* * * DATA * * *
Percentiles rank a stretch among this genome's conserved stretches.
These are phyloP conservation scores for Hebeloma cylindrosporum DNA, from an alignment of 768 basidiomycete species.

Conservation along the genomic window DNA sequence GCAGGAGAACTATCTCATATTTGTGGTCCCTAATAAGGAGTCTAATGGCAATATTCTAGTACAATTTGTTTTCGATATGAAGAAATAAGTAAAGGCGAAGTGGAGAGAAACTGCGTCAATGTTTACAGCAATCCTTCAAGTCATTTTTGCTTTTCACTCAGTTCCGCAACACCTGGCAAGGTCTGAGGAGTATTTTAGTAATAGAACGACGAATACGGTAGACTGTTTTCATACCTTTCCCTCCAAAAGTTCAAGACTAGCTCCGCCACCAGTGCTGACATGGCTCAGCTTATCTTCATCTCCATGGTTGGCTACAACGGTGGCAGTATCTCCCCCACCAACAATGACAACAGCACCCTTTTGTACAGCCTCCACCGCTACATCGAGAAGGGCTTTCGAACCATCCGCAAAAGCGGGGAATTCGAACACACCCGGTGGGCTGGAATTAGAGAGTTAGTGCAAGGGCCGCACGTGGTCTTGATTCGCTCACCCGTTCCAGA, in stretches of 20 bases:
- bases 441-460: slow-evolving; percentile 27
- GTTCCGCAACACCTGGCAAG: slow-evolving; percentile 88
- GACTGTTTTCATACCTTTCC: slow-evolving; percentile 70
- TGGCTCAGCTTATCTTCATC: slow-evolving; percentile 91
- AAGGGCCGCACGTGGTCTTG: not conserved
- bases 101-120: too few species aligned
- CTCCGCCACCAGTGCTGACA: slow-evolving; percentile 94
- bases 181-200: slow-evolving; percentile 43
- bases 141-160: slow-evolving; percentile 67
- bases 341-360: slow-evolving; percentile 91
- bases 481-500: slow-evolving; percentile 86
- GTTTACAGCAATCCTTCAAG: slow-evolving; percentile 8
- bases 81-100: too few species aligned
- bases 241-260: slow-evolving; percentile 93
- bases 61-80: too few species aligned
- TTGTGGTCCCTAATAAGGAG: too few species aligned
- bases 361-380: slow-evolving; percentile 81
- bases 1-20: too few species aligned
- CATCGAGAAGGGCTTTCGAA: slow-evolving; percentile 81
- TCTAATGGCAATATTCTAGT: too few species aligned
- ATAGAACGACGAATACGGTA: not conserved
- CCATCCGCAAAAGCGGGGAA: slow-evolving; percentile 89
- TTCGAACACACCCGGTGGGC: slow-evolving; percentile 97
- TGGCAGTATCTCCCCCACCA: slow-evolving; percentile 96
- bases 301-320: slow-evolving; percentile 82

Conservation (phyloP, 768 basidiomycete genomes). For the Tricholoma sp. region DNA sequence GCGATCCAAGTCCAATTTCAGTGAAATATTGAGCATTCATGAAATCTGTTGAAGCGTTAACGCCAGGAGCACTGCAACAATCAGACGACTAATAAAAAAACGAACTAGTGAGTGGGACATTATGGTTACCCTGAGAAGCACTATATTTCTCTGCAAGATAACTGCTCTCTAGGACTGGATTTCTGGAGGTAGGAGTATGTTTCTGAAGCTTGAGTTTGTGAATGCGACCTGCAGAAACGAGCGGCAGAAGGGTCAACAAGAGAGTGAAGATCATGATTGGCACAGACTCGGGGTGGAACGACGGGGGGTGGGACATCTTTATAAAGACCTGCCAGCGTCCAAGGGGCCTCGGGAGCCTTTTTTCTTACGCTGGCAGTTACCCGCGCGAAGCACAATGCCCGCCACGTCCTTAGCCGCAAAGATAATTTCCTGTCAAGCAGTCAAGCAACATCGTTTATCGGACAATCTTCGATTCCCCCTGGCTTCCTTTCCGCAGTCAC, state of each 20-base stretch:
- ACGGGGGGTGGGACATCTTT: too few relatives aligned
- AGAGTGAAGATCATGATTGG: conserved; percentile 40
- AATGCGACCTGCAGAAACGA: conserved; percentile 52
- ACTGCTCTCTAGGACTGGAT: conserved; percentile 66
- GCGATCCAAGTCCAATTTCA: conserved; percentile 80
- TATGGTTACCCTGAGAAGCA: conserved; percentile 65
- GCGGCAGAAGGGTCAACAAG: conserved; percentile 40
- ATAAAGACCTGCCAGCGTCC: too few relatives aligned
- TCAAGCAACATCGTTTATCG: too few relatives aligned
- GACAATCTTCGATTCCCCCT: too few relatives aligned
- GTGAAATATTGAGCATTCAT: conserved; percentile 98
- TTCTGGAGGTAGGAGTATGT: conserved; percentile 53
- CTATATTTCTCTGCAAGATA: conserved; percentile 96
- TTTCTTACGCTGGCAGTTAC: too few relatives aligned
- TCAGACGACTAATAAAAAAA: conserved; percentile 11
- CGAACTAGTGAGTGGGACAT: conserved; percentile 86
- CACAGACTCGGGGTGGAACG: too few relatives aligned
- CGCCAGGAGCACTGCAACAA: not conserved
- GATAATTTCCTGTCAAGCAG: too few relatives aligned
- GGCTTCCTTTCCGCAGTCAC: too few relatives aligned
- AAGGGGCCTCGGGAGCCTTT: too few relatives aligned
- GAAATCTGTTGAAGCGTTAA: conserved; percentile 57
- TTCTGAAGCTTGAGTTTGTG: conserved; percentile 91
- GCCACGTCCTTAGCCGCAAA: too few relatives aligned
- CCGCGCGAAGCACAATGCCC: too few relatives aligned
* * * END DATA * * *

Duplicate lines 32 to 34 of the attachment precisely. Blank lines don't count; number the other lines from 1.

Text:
- AATGCGACCTGCAGAAACGA: conserved; percentile 52
- ACTGCTCTCTAGGACTGGAT: conserved; percentile 66
- GCGATCCAAGTCCAATTTCA: conserved; percentile 80